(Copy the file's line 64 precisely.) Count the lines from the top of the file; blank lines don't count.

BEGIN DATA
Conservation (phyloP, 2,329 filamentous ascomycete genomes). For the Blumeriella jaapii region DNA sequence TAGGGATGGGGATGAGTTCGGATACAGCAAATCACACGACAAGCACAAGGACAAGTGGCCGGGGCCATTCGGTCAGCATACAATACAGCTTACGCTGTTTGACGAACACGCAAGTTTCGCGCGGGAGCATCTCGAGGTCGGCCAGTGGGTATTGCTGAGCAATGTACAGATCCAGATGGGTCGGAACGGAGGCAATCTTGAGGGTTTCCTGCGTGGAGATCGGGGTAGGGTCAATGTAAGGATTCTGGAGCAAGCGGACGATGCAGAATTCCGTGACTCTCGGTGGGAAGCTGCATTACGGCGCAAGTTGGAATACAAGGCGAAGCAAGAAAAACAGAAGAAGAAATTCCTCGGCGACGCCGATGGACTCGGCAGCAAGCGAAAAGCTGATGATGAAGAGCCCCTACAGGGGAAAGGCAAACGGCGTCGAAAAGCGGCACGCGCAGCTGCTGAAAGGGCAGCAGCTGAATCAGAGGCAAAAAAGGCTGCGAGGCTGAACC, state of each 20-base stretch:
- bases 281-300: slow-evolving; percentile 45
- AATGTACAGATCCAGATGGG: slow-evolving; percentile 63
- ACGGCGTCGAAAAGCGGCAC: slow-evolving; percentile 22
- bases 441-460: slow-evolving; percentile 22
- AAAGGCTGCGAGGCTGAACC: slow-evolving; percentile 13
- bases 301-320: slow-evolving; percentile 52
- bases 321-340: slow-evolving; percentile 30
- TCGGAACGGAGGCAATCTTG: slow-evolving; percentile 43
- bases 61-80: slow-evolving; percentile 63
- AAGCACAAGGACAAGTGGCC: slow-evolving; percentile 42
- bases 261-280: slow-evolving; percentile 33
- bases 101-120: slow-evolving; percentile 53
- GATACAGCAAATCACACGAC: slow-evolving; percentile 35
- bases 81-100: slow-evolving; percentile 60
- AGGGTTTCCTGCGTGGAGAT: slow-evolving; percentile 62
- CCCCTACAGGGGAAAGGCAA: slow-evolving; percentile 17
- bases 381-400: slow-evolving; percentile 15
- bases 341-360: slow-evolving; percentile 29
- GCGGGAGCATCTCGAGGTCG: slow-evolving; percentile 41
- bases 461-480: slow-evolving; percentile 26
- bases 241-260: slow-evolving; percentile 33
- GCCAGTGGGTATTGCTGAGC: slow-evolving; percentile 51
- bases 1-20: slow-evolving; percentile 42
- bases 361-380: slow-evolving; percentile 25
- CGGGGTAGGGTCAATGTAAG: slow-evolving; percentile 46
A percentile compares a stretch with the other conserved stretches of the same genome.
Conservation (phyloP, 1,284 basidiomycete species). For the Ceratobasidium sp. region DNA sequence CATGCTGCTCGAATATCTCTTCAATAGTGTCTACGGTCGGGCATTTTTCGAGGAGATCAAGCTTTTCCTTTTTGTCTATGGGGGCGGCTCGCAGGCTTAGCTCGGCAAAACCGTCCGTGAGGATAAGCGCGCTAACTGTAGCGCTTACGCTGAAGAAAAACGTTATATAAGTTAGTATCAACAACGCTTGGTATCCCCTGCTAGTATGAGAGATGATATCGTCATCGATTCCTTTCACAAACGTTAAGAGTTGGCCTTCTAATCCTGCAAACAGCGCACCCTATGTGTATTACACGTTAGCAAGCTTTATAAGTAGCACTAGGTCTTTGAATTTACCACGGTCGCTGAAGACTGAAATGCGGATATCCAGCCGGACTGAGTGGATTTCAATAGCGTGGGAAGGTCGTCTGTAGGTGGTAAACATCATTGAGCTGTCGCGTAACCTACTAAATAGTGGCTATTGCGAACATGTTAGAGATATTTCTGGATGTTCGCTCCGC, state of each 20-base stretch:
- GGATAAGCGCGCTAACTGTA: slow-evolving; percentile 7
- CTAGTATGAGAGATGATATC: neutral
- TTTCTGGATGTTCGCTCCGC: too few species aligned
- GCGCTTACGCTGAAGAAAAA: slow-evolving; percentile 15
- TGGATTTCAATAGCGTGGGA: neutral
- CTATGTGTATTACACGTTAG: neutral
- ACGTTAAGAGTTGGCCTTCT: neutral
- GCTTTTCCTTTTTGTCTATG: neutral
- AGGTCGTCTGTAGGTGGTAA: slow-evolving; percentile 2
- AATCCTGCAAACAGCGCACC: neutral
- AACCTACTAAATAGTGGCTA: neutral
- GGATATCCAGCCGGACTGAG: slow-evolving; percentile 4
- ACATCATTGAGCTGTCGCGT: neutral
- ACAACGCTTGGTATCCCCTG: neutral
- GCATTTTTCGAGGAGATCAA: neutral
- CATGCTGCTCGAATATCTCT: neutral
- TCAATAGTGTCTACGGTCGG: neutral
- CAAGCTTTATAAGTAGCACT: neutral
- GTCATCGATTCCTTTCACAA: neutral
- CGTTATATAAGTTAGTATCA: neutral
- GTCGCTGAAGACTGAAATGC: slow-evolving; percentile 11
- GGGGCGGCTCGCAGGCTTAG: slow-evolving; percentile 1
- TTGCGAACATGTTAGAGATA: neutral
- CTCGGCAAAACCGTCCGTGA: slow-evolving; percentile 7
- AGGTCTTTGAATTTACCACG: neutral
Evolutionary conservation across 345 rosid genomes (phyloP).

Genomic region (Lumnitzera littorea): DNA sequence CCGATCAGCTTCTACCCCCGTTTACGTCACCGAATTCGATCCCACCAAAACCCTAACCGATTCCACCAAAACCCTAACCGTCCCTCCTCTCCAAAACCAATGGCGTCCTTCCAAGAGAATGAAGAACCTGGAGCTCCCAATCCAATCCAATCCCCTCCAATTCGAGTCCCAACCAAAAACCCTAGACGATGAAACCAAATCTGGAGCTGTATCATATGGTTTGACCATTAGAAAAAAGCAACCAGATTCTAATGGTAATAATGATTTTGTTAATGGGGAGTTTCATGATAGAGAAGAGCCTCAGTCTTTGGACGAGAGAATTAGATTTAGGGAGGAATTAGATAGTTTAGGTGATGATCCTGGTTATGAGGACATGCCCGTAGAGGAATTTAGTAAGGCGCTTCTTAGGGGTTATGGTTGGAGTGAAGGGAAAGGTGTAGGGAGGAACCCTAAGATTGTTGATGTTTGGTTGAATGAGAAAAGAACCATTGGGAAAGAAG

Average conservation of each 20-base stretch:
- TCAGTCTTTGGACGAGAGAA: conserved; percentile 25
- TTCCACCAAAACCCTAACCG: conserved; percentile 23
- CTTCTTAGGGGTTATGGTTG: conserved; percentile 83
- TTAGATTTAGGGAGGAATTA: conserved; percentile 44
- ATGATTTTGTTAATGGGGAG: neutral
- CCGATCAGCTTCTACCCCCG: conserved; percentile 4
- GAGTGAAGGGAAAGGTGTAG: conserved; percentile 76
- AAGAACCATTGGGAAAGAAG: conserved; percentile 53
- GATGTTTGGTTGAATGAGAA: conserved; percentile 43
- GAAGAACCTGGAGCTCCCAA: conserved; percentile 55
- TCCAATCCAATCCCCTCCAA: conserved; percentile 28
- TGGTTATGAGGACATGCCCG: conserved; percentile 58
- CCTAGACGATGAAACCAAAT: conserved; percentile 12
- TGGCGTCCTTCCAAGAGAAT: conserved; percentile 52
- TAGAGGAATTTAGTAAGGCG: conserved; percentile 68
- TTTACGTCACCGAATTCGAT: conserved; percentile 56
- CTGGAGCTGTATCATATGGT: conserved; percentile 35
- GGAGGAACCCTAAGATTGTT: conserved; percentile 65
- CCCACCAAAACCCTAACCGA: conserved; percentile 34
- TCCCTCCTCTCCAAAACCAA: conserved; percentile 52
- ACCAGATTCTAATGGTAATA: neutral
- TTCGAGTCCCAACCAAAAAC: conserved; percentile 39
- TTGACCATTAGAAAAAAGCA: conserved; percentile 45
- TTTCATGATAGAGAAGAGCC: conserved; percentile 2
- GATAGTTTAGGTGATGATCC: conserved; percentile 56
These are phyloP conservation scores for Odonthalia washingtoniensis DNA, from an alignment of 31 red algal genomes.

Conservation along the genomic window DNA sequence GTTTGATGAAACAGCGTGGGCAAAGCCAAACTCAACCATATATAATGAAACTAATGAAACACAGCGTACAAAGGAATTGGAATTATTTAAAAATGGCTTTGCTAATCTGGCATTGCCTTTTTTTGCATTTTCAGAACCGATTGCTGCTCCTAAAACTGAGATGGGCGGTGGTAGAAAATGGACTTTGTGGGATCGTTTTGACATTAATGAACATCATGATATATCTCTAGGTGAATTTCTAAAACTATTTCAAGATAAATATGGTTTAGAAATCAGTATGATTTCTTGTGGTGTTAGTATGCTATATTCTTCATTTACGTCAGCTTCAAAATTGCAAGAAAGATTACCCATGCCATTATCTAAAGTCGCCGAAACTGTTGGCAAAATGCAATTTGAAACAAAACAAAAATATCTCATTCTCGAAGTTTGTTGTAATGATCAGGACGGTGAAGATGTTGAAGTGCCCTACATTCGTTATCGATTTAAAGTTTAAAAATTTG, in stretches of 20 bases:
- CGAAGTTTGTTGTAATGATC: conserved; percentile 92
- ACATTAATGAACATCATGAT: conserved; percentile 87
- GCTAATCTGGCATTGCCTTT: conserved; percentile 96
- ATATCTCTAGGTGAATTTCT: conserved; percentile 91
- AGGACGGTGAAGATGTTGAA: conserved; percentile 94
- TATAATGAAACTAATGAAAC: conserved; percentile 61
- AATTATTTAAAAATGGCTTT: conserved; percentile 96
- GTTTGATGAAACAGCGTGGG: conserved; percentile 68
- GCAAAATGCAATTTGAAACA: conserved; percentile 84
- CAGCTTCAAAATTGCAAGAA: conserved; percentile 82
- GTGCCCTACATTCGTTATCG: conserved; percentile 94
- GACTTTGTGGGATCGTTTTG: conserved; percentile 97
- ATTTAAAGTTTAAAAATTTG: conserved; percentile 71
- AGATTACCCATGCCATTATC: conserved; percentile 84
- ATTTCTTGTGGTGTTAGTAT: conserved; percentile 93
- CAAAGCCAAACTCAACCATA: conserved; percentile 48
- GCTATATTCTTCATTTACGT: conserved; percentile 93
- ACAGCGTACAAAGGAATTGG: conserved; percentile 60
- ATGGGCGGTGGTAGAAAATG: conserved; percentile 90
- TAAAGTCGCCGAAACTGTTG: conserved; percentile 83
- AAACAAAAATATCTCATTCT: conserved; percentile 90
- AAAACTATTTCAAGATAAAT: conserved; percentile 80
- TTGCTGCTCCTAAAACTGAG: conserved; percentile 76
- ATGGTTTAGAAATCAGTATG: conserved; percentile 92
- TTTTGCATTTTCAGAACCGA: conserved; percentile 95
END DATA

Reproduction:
- AAGAACCATTGGGAAAGAAG: conserved; percentile 53